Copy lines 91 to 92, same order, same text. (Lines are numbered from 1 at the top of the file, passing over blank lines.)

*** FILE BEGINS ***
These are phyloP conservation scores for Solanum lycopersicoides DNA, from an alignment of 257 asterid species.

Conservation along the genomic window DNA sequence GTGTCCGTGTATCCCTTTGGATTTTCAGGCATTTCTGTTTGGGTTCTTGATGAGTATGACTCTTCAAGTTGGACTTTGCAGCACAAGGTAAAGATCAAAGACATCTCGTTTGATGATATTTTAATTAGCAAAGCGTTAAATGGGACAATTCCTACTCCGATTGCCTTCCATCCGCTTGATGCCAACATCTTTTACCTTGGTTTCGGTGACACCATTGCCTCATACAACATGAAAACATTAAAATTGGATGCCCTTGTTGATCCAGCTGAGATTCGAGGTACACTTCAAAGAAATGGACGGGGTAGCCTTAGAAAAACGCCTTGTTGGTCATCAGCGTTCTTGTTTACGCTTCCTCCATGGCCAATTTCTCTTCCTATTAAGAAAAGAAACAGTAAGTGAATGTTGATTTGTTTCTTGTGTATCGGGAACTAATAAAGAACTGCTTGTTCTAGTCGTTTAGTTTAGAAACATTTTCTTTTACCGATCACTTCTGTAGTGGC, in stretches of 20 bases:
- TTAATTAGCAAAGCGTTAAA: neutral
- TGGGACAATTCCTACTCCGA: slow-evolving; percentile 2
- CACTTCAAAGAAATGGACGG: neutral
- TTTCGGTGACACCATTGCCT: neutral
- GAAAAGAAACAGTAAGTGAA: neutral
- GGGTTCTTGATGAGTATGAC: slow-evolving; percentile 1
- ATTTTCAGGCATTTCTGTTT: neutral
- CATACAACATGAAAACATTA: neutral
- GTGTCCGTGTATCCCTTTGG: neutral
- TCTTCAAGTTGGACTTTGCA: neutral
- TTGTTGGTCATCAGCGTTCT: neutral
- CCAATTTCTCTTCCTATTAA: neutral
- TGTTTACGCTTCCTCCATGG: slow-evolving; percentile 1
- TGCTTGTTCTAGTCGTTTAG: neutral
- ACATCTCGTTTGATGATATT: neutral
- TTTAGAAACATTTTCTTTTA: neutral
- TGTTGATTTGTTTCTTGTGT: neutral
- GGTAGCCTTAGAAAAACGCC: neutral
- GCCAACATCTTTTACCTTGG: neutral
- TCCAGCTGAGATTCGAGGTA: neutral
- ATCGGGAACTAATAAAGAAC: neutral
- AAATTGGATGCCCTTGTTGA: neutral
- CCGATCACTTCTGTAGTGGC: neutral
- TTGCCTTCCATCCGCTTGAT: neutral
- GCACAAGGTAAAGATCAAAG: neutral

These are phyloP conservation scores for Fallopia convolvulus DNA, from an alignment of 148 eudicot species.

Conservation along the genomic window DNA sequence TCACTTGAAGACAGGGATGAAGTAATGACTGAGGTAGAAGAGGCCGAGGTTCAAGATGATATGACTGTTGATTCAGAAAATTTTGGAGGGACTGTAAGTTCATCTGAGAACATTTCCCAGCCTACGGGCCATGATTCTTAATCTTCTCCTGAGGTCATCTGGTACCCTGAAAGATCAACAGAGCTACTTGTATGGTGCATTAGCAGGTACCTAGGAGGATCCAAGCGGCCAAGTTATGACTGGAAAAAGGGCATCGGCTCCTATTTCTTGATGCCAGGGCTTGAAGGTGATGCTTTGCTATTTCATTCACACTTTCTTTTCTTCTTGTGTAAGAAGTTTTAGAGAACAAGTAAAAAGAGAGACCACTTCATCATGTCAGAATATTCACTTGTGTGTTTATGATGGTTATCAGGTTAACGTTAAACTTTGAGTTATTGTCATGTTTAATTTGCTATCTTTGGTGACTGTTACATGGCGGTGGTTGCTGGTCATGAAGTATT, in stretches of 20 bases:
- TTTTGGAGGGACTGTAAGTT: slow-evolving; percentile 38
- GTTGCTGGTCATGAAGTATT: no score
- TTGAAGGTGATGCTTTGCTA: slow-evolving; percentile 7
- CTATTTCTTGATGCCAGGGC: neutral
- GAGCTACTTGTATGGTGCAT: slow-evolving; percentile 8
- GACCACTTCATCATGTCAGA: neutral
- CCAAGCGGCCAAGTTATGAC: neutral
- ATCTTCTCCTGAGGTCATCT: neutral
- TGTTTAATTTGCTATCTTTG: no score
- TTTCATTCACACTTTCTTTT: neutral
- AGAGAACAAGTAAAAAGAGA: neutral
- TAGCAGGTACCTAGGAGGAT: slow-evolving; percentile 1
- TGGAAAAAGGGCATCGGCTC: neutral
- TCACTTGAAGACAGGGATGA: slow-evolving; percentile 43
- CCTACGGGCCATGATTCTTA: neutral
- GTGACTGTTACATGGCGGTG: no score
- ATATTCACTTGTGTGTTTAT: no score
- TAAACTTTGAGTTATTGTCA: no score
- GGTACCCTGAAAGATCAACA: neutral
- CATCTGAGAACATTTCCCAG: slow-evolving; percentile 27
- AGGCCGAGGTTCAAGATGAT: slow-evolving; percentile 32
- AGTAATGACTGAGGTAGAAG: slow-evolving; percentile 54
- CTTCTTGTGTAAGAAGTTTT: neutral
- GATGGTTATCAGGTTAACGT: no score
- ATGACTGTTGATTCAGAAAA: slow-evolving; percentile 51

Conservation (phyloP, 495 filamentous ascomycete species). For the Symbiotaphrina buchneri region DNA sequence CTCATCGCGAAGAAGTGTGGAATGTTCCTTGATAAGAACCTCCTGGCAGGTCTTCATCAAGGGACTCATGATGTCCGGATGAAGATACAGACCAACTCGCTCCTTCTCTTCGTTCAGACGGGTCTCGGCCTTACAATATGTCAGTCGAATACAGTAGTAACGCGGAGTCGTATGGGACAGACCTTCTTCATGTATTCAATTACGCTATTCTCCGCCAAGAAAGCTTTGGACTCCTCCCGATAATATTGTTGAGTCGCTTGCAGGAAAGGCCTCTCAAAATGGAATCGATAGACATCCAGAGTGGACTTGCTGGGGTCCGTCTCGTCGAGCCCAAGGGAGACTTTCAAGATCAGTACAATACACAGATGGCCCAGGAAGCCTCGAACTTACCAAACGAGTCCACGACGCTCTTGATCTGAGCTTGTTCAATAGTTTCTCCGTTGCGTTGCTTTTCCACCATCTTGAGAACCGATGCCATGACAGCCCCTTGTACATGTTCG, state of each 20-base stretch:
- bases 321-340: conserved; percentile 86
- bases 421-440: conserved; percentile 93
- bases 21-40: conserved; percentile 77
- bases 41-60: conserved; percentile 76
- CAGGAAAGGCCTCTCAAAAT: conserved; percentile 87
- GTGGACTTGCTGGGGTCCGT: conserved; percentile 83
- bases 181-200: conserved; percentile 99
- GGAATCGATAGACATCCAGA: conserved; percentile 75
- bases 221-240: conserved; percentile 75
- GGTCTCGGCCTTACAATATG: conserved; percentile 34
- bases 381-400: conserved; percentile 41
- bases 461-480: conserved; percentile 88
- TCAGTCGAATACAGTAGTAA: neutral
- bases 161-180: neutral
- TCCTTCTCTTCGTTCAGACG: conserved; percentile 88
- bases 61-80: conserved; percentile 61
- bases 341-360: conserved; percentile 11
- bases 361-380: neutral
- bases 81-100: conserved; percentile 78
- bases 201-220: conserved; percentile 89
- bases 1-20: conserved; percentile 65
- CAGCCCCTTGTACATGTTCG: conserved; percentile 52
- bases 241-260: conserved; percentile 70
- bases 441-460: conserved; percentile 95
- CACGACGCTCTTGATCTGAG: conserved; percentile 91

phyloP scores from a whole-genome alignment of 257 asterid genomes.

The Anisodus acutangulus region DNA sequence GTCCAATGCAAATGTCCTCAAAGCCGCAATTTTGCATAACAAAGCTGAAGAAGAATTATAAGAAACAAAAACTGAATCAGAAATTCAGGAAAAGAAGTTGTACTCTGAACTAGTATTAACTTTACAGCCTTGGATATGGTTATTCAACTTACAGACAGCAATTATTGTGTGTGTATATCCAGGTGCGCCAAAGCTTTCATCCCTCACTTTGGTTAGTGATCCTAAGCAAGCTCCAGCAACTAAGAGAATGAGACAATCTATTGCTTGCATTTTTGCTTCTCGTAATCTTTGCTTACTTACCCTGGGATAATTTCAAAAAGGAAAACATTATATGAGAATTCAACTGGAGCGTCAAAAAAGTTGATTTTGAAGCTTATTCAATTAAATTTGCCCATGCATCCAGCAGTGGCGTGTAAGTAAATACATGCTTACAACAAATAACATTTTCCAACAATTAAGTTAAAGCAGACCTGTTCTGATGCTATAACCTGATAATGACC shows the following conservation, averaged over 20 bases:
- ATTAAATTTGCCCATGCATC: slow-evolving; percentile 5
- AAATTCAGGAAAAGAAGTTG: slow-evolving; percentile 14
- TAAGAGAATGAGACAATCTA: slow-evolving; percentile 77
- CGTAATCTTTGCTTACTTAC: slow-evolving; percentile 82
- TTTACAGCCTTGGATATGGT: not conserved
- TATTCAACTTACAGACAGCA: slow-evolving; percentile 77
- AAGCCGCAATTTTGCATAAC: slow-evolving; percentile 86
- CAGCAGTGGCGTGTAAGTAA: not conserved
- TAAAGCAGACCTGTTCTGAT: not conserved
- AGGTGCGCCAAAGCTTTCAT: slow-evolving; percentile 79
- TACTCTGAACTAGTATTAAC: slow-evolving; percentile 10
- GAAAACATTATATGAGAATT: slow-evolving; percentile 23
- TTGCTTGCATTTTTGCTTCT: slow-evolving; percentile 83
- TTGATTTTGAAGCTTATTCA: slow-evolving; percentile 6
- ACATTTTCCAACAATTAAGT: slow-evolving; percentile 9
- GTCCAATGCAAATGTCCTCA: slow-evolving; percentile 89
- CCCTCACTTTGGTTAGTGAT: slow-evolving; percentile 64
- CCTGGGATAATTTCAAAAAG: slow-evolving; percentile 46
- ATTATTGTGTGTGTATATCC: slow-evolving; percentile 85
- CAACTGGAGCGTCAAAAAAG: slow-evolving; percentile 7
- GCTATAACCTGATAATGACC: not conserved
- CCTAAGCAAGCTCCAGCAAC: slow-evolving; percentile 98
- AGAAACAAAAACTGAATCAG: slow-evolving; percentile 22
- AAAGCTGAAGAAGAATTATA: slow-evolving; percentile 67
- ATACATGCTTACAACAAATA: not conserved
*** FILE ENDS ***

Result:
- TAAAGCAGACCTGTTCTGAT: not conserved
- AGGTGCGCCAAAGCTTTCAT: slow-evolving; percentile 79